Potty training can cause stress and frustration for
The 3-Day Potty Training Method’s Origins
Developed by Lora Jensen, the 3-Day Potty Training Method is the result of Jensen raising her “five boys and one daughter, three of her six foster kids”. On the method’s website (link below), Jensen recalls deciding to come up with her own potty training method after studying others’ failed methods.
“With all my mental notes of what I was and was not going to do I started potty training my son, he was 22 months old. Three days later, he was fully potty trained.”
Since then, Jensen has helped thousands of parents through the 3-Day Potting Training Method.
When to Start
Because every child is different, there are no hard and fast rules regarding potty training. It’s unreasonable to expect a child under 18 months old to start, and waiting past age three can interfere with school readiness, but apart from that, there’s no magical age for starting. Though, exerting pressure on your child to potty train before they’re ready is likely to be counterproductive.
Allowing your child to take the lead entirely doesn’t always work, either. Some children express interest in using the toilet, but others just don’t see the point. Even disinterested children will eventually exhibit signs when the time is right.
It’s suggested parents try the 3-day Potty Training Method when your child has exhibited:
- Ability to follow directions
- Good communication skills
- Capability to walk to the toilet and sit down
- Capacity to stay dry for up to two hours
Preparing for 3-Day Potty Training Method
While the method can be effective, it requires pre-planning and preparation. Clear three consecutive days from your schedule and eliminate any distractions in order to focus entirely on the task at hand. Follow these prep steps:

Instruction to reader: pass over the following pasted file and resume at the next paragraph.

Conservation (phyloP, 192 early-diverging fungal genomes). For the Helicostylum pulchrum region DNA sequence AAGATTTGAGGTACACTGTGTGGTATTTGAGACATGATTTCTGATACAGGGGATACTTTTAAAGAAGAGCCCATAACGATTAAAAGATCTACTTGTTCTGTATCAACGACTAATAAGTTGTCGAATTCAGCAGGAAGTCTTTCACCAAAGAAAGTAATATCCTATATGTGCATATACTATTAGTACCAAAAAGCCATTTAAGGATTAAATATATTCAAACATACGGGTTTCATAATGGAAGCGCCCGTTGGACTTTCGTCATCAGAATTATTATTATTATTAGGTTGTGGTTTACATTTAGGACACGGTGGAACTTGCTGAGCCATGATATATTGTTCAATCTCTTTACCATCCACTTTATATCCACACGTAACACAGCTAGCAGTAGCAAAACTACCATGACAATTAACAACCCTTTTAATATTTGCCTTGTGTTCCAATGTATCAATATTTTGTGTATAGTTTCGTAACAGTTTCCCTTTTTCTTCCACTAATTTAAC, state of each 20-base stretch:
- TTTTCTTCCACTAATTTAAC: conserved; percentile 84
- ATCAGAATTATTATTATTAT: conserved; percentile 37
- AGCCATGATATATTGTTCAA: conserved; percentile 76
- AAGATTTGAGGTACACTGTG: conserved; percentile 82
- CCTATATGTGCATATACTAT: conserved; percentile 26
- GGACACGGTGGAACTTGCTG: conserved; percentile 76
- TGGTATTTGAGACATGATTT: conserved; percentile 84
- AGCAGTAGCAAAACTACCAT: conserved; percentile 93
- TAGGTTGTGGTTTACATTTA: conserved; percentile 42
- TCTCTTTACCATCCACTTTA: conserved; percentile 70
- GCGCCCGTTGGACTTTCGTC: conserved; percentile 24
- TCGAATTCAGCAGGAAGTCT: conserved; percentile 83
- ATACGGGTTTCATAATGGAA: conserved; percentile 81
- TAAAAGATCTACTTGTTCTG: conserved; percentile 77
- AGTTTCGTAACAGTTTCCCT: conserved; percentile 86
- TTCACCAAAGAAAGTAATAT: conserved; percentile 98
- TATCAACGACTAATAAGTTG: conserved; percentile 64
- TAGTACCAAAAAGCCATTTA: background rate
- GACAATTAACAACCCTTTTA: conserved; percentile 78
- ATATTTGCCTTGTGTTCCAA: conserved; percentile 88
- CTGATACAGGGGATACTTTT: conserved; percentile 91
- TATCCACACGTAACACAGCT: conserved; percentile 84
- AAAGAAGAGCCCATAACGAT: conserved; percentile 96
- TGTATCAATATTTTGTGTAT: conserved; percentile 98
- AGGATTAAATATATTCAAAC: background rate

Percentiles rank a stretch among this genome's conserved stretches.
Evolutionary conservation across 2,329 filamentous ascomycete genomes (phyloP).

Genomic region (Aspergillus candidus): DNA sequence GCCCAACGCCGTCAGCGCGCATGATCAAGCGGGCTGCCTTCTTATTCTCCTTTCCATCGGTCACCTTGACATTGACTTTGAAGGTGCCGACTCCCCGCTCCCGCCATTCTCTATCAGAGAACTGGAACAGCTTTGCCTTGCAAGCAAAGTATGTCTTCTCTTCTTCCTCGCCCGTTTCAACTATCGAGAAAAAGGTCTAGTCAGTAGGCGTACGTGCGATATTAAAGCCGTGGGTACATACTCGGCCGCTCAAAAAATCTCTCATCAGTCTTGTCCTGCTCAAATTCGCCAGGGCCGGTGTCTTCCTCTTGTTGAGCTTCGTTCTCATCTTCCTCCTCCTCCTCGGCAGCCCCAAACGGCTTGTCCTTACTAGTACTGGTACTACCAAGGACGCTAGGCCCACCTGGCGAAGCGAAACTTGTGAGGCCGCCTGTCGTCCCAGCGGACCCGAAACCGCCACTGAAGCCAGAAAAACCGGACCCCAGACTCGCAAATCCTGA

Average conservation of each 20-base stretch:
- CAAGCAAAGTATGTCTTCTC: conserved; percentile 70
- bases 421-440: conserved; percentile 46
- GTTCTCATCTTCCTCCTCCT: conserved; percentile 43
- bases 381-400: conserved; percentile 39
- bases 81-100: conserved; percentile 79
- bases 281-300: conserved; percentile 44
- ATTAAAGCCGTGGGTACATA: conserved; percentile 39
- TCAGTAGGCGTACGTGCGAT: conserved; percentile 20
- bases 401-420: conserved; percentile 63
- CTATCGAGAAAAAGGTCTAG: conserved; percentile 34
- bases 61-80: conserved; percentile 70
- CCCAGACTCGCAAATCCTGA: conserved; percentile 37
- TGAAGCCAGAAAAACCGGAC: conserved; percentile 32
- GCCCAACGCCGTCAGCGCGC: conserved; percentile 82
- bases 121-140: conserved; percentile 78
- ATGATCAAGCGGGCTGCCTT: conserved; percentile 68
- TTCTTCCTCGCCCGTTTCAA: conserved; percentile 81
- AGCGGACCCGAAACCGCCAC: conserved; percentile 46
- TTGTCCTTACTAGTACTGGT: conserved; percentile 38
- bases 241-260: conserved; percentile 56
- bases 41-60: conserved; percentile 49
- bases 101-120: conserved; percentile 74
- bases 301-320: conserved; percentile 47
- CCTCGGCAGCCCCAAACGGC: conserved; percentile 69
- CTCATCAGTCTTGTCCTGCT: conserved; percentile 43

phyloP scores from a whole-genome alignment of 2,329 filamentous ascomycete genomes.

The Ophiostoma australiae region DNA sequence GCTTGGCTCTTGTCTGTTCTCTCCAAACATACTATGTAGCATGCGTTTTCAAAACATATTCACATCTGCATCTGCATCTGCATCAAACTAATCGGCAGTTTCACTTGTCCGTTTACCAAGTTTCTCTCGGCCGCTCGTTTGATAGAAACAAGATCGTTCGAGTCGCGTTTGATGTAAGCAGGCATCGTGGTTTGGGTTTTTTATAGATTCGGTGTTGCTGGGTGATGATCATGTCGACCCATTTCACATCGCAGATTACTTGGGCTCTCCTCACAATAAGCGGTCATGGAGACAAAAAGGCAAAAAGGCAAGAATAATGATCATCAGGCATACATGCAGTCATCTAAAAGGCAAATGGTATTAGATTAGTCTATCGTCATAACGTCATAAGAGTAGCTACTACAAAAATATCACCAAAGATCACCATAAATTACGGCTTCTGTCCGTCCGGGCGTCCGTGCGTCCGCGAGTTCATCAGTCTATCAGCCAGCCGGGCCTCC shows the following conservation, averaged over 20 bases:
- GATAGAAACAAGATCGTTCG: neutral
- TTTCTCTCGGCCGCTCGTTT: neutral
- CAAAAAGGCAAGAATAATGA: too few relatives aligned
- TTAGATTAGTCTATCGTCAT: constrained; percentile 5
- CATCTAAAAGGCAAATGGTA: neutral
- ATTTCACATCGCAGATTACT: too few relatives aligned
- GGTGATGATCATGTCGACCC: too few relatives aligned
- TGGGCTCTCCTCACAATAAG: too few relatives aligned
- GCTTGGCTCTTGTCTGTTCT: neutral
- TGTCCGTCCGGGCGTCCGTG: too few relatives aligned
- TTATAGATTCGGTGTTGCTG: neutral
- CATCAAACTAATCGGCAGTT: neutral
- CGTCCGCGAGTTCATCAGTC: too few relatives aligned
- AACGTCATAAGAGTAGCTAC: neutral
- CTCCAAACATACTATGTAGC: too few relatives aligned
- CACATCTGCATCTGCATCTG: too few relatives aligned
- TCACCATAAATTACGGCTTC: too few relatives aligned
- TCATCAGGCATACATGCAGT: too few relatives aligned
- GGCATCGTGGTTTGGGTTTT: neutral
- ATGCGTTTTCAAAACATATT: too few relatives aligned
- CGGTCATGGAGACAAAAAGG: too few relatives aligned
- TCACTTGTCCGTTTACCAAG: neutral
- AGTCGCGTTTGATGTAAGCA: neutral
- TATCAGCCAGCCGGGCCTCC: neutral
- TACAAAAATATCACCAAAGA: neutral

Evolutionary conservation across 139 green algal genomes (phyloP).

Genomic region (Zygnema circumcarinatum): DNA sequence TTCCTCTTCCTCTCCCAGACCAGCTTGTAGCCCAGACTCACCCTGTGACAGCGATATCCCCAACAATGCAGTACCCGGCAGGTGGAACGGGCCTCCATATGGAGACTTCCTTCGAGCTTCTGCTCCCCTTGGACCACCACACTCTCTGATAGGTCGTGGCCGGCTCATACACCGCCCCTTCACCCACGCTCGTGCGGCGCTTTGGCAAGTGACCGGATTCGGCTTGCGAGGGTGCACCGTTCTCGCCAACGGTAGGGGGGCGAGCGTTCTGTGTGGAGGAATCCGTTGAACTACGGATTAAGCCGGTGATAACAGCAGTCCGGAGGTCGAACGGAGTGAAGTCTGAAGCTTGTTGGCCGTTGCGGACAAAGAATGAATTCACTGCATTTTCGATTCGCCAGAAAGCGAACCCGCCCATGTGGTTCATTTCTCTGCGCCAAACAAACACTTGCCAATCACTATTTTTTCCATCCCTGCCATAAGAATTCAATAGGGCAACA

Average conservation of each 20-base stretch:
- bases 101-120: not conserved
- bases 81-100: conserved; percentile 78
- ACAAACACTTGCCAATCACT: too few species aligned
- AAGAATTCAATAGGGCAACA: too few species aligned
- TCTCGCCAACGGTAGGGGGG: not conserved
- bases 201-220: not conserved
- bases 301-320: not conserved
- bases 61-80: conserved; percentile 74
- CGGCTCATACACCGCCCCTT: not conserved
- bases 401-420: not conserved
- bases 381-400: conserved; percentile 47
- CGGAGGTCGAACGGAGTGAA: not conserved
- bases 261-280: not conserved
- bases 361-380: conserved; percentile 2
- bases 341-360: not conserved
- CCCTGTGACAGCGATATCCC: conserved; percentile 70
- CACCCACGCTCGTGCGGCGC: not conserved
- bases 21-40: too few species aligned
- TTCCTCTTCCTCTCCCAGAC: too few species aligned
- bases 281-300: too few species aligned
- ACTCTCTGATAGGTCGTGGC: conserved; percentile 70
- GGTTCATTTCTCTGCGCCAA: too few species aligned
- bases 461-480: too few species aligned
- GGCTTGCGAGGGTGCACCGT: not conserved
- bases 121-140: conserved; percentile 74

- Take time off work on a Friday or Monday so you can devote the long weekend to potty training.
- Do all your chores and run all your errands prior to training.
- Arrange to send older kids to spend the weekend with grandparents or friends.
- Prepare meals ahead of time.
- Purchase treats with which to reward your child.
- Plan fun activities to do with your child.
The last part is important. Three-day Potty Training is intense, but that doesn’t mean it should be unpleasant for your child. Positivity is one of the keys to success.
3-Day Potty Training Steps
The steps of the process are the same regardless of whether you are training a boy or a girl. Remember: potty training is a learning process, and accidents will happen. Don’t react negatively when they do; just clean up and encourage your child to do better next time.
1. Remove the Diaper for Good
Remove it first thing when your child wakes up in the morning. Let them help you dispose of it, and encourage them to say “bye-bye.”
When you dress your child, put them in a long t-shirt or nonabsorbent undies for modesty’s sake, but no pants. Explain that poop or pee will have to go in the potty because there’s no diaper to catch it from now on.
2. Administer Fluids
You want your child to understand how it feels when they have to go. One method is to induce that urgency through extra fluids. Serve an extra beverage at breakfast and provide juice boxes throughout the day. Choose healthy options with little to no sugar.
3. Schedule Regular Potty Breaks
Take your child to the potty right after breakfast, and schedule potty breaks at regular intervals thereafter — about every 15 to 30 minutes. Encourage your child to tell you when they have to go, and respond accordingly when that occurs.
4. Don’t Leave the House
Plan activities your child enjoys and stay in the house for three days, focusing on training. Keep gently reminding your child that they need to tell you when they need to go. At the same time, watch for warning signs like squatting or fidgeting.
5. Train for Day and Night
After dinner, refrain from giving your child any more snacks or liquids. Before bedtime, take your child to the potty one more time. Set an alarm so you can wake them up halfway through the night for a pee break.
6. Reward, Don’t Punish
Like any skill, potty training takes practice. Your child will make mistakes, but they’re not doing it on purpose, so don’t get upset or punish. Rather, praise when they get it right and reward with a special treat like stickers or crayons.